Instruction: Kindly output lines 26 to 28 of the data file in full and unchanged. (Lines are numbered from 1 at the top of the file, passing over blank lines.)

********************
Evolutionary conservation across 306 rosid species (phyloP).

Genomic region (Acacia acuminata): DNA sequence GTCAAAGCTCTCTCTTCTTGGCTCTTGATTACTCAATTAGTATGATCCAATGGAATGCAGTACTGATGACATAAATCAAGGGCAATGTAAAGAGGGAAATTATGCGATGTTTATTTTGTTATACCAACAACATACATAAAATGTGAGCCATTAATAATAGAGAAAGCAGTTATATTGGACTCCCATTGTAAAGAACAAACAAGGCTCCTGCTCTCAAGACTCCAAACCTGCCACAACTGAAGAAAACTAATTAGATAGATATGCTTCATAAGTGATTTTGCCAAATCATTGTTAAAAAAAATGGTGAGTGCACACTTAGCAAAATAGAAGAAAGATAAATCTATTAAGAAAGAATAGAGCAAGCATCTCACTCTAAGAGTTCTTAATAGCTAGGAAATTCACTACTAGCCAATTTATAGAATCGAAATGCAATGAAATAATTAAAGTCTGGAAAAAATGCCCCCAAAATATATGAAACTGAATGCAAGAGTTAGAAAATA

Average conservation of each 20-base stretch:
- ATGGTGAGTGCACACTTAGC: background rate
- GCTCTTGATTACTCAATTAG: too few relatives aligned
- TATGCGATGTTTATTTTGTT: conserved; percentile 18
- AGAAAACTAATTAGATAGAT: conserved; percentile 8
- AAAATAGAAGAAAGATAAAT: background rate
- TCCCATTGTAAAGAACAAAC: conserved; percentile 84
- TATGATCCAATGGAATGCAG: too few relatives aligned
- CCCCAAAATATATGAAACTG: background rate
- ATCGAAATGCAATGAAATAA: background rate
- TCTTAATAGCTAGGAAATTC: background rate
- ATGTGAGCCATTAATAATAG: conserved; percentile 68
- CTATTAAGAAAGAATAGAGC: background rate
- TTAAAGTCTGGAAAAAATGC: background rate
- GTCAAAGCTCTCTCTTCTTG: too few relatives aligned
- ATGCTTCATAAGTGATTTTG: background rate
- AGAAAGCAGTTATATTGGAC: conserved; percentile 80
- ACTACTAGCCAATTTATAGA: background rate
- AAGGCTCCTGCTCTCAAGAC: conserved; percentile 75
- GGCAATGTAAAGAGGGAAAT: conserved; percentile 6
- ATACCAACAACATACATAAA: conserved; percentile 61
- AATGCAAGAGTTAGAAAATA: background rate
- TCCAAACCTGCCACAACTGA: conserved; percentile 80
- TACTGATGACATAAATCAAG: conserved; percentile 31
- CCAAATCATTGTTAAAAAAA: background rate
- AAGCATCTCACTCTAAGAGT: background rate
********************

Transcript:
- TACTGATGACATAAATCAAG: conserved; percentile 31
- CCAAATCATTGTTAAAAAAA: background rate
- AAGCATCTCACTCTAAGAGT: background rate